BY KOKHEONG MCNAUGHTON
If you enjoy gardening and live in an apartment or condo, you might want to consider container gardening. Do you have a patio, a veranda or a balcony that gets at least 6 hours of sun during the growing season? If so, perfect! You can grow herbs and your favorite vegetables in pots arranged on your veranda to take maximum advantage of the exposure to sun.
Another reason for container gardening is if your soil is very poor, full of rocks, clays, and unsuitable for gardening. At the Unitarian Church of Los Alamos, the Food Forest sits right on top of what was a previously compacted parking lot, so we resorted to container and raised bed gardening while slowly transforming the rest of the grounds into fertile soil with lasagna mulching, cover crops and other beneficial vegetation.
The advantages of container gardening are many, one of which is the portability. Containers can be arranged and re-arranged at will to create different palette of colors. If your tomato plant is not getting enough sun, you can simply move it to a sunnier location. If your lettuce or spinach look like they’re going to bolt, you can move them into the shade. Another advantage is there’s practically no weeding to be done! You can even move your favorite herbs indoors in the winter to continue using fresh herbs in your cooking.
Containers can be made out of anything that can hold several inches of a growth medium, preferably with drainage. One of my planters is the charcoal holding section of a recycled grill and another is an old wooden box. They sit among other terracotta and plastic pots on my patio where I grow salad greens, kale, herbs, flowers, and a few cherry tomatoes. My neighbor across the street grows flowers in a broken wheelbarrow. I’ve seen pictures of old boots and even a toilet turned into flower pots! The possibilities are immense! An image search on Google for “container gardens” or “vertical gardens” will wow you with what others have done!
With container gardening, one major setback is that the plants need to be watered more frequently. However, there are some commercially-made self-watering systems that typically contain a reservoir with enough water to keep the soil moist for longer periods between watering. A simple do-it-yourself (DIY) system can be made using two 5-gallon buckets stacked one inside the other to allow the outer bucket to hold water with some sort of a siphon system, typically a wick, to draw the water into the inner bucket through a hole drilled in the bottom of it. You can find many versions of this setup online.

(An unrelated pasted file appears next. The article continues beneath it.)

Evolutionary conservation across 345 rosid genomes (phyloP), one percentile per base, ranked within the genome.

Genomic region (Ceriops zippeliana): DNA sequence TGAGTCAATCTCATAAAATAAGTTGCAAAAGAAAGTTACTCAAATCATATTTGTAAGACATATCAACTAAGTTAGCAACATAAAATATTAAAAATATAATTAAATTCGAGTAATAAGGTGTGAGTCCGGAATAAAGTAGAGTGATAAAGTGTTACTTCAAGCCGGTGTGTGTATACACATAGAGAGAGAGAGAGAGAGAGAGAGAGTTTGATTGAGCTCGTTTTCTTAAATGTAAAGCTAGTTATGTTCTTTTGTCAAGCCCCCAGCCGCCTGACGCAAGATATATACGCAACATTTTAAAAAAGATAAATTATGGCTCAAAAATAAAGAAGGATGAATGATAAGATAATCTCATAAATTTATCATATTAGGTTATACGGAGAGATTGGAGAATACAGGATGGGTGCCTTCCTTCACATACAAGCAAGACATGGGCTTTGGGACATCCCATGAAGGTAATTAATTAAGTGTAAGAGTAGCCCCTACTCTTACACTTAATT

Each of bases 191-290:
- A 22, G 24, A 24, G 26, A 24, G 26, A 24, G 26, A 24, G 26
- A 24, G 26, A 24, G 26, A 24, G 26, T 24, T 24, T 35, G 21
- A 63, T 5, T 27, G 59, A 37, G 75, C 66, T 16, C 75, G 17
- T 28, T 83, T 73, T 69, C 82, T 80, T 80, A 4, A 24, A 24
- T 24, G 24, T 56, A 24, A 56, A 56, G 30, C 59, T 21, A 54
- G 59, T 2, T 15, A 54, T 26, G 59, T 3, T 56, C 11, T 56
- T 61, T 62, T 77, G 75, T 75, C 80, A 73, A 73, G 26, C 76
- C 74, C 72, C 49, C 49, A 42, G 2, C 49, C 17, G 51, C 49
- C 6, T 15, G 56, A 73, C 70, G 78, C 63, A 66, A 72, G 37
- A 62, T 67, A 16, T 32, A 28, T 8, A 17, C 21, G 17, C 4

One container system that takes advantage of the self-watering concept with minimum water loss through evaporation is EarthBox®. The box doesn’t have drainage holes in the bottom but there’s a screen separating the soil from a layer of loose pebbles below. Watering is through a tube in the corner with holes drilled along the whole length of it. The pot is covered with black plastic with small slits cut out for the watering tube and the plants you plan to grow. There’s no loss of water through drainage and hardly any through evaporation. The disadvantage of this system is that you’re limited to growing individual plants like tomatoes, peppers, eggplant and squash instead of something you can broadcast like lettuce, carrots and spinach. A friend who has tried this system tells me it’s great for bitter melons.
Another container system that saves space is Mobilegro® which consists of several vertically staggered boxes on rollers. Yet another system doesn’t even use soil! Hydroponic uses sand and gravel in water instead of soil while aquaponic is a closed system where the waste products of fish feed the plants which in turns purify the water for the fish.
Grow Bags are also a widely-used container gardening system. The bags are typically made from black felt or other pressed fabrics. They are air and water permeable and come in different sizes, including those that fold out into rectangular “raised beds”. Some people make their own grow bags from recycling cloth bags that bulk rice and other staples often come packaged in.
A few maintenance routines can make your container garden productive year after year. With perennial herbs and flowers, re-potting is necessary when the plants become root bound. This is the best time to add soil amendments like organic compost to the new pots. With annuals, crop rotation will let plants with different nutrient needs grow in the same soil for more than a few seasons. I often use home-made fertilizers to water my potted plants. These can be compost tea (put compost in a burlap bag and steep it in water in a bucket for a day or two), alfalfa tea (fresh or dried alfalfa soaked in water), comfrey tea (fresh comfrey leaves fermented in water) and banana tea (dried banana peels pulverized in a blender with water.)
What is your favorite gardening container? Mine was a heart-shaped pot with a hole in the back that allows for hanging like a picture frame on the wall. I grew a philodendron in it that grew so big it draped all over the wall from one end of the living room to the other. This was back when we lived in California from 1972 to 1975. Regretfully, I had to give it away when we moved to New Mexico.